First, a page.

Heat Shield Technology

Couldn’t limit cycle yaw cause what you are seeing with the drag coefficient at supersonic velocities?

Not with anything other than a grossly under-stabilized projectile. If limit cycle yaw was the root cause of the observed increase in drag short range, we would have seen the same drag signature regardless of tip used. Limit cycle yaw is a phenomenon associated with some projectiles in which, because of their shape and their stability, they begin to fly with some persistent level of yaw. This phenomenon occurs almost exclusively at long ranges at low supersonic or subsonic Mach numbers. The shape of the boattail plays into this because of the aerodynamic changes that are occurring to a bullet as it gets nearer to Mach 1.0. Short or steep boat tails tend to exacerbate this problem. However, we are talking about low supersonic Mach numbers when a projectile is a long way from the muzzle. We are also talking about projectiles that do not have short or steep boattails. Figure 2 shows the radar-generated drag coefficient (Cd) vs. distance graph at supersonic Mach numbers for the same 6.5 mm 140-grain ELD™ Match projectiles discussed above. As can be seen from the graph, the Heat Shield™-tipped projectile has a very normal looking drag curve. The Delrin-tipped projectile immediately sees a rapid rise in drag as compared to the Heat Shield™ projectile and maintains this higher level of drag offset until low supersonic Mach numbers, where the Meplat diameter has much less of an effect on drag. The two plots do not come back to the same starting point because of the separation, offset, between the radar head and the rifle.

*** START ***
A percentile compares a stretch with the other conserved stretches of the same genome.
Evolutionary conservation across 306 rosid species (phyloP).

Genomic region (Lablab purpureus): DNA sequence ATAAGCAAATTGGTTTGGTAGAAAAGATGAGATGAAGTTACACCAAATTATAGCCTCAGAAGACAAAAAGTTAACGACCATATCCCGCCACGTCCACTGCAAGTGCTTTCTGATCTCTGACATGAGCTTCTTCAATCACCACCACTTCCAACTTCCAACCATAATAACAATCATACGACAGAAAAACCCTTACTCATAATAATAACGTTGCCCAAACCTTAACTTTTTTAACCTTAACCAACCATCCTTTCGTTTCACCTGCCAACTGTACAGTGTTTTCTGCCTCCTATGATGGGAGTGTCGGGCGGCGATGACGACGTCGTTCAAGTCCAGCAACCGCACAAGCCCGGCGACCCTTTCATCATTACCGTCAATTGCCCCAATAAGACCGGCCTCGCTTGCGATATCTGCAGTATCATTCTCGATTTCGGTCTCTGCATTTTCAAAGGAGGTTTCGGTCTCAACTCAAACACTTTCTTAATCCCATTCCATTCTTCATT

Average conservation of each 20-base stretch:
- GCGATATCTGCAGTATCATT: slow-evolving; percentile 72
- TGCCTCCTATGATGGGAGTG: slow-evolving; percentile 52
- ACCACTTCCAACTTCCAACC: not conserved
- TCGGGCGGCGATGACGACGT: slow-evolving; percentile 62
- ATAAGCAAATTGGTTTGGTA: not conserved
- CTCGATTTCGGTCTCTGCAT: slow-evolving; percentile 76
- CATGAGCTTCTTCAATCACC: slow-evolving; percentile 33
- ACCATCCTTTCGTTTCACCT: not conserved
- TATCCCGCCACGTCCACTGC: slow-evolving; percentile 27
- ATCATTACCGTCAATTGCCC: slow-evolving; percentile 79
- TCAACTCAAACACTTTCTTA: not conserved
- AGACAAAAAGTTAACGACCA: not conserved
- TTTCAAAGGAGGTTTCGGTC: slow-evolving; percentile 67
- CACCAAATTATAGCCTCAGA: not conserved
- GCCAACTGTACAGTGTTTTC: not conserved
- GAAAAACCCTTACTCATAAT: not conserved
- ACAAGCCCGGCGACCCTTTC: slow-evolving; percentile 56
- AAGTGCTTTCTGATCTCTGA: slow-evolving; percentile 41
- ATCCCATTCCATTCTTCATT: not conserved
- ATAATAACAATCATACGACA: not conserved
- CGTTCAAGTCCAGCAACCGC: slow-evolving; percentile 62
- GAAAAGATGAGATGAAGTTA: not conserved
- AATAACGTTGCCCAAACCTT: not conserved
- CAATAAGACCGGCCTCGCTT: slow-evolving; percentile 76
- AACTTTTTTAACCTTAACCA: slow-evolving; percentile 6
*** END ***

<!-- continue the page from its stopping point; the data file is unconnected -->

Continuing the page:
Drag Coefficient vs Distance

The yaw necessary to produce the drag effects seen in the Delrin-tipped bullet would have to occur at the muzzle and be nearly 10 degrees in order to produce the initial performance observed. This type of yaw would have been readily evident on yaw cards placed downrange, and it is not. Furthermore, with the gyroscopic stability (Sg) this projectile was fired at, by using a 6 degree of freedom trajectory calculator, this initial yaw would be damped to less than 0.5 degree by 250 yards. The drag curve for the Delrin-tipped projectile would show an initial convex “bubble” on the curve out to about 200 yards and return to essentially the same curve as the Heat Shield™-tipped projectile by 300 yards if in-flight yaw near the muzzle was the source of the observed drag increase. The phenomenon being observed can only be accounted for by a rapid and sustained change in the shape of the projectile, the polymer tip.